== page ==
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Online gambling stocks showing decline

Online casinos have enjoyed unbelievable growth on the Internet in recent years, and this explosive expansion has come with much scrutiny and has created an incredibly crowded marketplace, as online casinos spring up left and right. But the current state of online casinos is healthy and ripe with new developments and news. The industry is always exciting despite mainstream society’s recent reservations.

The latest research on online casinos shows that there are still substantial growth opportunities in the online casinos industry in months and years to come, even though stock prices of online casinos have dropped.

The study’s online casinos growth prediction parallels the predictions of other highly regarded and dependable surveys and studies conducted about the industry around the globe. The new study estimated that worldwide online casinos and gambling revenues were $11 bullion in 2005, up from about $8.5 billion in 2004.
Online casinos industry investors found themselves snorkeling in July, as online casinos company stocks closed down for the third month in a row.
The Dow Jones U.S. Gambling Index, a Dow Jones & Co. industry index of 64 publicly traded casino and online casinos companies, closed at 525 Monday, down 6.25 percent from 560 at the end of June.
Analysts said values declined both because investors were correcting for inflated values and are expecting weak results for the remainder of the year.
Bear Stearns analyst Joe Greff said online casinos stocks have been on a downturn since at least mid-May because of broad concerns that the industry is weakening and because there has been little news to instill confidence.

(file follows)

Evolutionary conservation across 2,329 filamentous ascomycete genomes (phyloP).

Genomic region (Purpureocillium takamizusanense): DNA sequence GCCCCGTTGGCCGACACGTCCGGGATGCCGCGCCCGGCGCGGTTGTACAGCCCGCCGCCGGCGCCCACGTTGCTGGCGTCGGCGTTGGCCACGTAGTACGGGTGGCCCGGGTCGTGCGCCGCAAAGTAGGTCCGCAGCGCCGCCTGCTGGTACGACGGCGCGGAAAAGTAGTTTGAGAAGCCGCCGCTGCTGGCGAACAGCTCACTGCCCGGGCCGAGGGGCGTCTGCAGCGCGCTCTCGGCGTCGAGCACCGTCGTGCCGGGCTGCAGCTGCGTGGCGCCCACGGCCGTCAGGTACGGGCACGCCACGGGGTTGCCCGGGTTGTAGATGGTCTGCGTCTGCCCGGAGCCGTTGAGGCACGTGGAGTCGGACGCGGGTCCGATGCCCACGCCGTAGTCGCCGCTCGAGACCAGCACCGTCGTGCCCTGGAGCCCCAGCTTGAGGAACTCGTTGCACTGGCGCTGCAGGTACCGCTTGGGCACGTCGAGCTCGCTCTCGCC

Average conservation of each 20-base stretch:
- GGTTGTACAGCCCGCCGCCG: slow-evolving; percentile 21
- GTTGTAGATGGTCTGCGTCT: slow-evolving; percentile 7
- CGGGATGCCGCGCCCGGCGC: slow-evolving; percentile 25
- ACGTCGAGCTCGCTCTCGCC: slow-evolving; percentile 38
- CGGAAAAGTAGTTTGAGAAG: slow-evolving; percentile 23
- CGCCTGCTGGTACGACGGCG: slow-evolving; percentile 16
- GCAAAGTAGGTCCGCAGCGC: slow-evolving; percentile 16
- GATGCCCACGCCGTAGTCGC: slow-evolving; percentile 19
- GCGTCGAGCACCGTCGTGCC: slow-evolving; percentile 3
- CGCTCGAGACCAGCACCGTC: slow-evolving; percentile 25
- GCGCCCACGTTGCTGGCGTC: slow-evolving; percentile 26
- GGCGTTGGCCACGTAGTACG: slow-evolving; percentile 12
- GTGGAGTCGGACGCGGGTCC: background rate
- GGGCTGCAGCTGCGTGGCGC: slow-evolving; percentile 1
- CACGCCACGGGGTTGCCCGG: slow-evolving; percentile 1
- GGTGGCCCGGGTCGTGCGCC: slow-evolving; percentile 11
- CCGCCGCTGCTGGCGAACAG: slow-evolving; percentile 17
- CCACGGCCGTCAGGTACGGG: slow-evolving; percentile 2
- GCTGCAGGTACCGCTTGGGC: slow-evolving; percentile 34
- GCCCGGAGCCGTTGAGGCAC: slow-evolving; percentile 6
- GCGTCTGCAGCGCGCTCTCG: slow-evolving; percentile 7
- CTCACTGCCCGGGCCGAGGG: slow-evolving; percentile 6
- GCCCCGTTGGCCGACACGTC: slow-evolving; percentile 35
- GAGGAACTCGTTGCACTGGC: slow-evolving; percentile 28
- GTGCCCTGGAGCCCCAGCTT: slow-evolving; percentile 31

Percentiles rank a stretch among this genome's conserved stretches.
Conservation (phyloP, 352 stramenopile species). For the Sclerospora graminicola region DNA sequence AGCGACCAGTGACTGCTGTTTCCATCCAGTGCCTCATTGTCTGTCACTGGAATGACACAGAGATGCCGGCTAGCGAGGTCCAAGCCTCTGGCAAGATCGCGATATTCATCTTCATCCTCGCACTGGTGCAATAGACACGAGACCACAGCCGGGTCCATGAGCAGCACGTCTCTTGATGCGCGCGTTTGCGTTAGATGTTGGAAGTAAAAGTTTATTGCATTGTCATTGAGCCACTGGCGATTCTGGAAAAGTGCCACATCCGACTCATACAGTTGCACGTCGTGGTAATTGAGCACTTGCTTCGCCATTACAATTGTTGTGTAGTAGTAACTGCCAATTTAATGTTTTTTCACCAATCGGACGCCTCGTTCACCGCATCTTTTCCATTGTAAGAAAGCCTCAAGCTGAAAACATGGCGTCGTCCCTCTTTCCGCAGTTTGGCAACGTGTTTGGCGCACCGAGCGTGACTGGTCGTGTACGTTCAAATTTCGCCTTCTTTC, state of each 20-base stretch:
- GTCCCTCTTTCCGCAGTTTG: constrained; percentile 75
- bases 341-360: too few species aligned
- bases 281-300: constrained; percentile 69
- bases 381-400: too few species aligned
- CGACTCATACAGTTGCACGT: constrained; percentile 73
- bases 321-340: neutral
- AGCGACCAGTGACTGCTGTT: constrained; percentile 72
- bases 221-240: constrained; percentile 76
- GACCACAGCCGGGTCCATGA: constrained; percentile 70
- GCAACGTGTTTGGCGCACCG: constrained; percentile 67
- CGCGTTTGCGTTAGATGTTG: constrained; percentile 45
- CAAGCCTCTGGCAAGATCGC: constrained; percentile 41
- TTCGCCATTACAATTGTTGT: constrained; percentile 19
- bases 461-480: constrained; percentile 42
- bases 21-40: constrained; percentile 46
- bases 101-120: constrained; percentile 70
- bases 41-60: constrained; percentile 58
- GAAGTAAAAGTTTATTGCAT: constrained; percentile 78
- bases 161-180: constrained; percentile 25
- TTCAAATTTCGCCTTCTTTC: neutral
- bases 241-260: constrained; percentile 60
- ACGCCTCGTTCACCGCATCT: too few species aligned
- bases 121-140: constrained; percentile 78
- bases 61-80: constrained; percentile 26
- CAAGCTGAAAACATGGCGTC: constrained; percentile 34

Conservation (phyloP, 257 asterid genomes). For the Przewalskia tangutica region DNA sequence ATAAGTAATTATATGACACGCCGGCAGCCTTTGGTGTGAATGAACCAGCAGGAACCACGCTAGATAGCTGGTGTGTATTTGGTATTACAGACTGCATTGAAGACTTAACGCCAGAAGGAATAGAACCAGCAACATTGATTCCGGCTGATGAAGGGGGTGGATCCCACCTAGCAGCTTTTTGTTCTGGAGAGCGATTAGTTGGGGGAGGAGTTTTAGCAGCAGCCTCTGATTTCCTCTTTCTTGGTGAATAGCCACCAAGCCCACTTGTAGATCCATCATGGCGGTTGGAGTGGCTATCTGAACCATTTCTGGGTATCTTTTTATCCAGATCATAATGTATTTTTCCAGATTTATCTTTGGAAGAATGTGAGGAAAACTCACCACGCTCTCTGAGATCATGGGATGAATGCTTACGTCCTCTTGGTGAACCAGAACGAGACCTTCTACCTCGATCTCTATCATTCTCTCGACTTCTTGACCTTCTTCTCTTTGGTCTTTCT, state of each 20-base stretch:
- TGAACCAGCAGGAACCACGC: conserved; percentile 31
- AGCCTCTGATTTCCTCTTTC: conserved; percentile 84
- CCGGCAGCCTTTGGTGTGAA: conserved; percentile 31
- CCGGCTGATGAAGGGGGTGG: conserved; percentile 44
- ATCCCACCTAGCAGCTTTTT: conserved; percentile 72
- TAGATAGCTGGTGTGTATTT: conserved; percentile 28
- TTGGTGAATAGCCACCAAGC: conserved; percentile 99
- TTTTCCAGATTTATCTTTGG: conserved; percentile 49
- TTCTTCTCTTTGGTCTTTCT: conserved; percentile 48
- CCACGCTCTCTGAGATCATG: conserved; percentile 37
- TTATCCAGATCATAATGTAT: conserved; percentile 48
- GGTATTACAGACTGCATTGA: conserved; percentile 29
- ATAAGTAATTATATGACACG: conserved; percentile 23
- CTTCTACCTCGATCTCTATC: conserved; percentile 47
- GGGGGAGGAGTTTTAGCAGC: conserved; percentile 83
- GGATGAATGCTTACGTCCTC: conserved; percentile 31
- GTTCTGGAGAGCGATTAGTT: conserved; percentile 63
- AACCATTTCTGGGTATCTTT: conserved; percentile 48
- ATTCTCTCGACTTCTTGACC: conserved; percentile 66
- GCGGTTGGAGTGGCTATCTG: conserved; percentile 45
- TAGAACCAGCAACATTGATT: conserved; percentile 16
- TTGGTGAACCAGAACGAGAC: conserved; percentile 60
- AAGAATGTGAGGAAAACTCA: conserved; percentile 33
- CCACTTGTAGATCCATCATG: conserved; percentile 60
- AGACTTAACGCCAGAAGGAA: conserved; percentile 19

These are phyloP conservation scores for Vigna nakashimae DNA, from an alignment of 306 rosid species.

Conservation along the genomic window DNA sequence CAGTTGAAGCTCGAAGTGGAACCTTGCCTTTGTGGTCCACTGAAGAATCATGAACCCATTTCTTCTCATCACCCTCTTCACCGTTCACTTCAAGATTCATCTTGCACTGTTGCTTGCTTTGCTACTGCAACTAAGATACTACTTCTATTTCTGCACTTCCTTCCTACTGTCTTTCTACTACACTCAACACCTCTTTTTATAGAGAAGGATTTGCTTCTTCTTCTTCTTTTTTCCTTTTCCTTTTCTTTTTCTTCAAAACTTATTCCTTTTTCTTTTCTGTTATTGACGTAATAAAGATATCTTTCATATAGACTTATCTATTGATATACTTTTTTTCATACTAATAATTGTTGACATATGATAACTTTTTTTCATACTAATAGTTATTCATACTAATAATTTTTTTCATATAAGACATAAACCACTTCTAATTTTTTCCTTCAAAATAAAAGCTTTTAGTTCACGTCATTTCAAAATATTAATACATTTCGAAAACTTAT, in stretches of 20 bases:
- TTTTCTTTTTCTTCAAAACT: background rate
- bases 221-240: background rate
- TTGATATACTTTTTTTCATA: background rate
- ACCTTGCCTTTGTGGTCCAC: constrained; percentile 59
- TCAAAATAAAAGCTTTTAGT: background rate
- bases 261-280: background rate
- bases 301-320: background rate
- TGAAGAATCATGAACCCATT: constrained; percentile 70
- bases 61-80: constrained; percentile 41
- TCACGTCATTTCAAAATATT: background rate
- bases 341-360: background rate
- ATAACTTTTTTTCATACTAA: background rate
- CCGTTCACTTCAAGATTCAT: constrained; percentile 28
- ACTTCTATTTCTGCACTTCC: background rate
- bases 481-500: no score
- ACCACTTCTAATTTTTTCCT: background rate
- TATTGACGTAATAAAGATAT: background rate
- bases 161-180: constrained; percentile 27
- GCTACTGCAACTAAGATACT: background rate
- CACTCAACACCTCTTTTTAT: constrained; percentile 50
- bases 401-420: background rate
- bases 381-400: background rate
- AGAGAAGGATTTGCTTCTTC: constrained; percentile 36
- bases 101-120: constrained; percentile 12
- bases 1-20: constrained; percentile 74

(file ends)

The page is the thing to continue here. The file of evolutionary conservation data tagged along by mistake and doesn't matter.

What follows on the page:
He cited recent second-quarterly earnings reports by Boyd Gaming Corp. and Harrah's Entertainment in which the companies failed to meet market expectations.
The Dow Jones gaming index has dropped 16 percent in the past three months since hitting a high for the year in early May of 622.
For both July and the three months ending July 31, casino and online casinos company stocks performed substantially worse than the Standard & Poor's 500 index, which closed Monday at 1,276.66.
This reversed a trend in which gaming stocks have generally outperformed the S&P 500 for the past four years.
"Investors are taking profits after a multi-year (market) outperformance by gaming stocks and rotating them into other sectors that have been beaten down," Greff said. "The fundamentals of the gaming industry are still strong."
Nevada-based gaming companies, the largest in the industry, all trailed the Dow Jones casino index.
Brian Gordon, a partner in the Las Vegas-based financial consulting firm Applied Analysis, said local gaming company stocks have seen some price run-ups in recent months and are now going through a minor midcourse correction.
The Applied Analysis Gaming Index, a weighted average of nine Nevada-based gaming companies, closed July at 353.36, up 6.1 points, or 1.7 percent, from June. When computed on a similar weighted average basis, the S&P was up 0.6 percent for the month.

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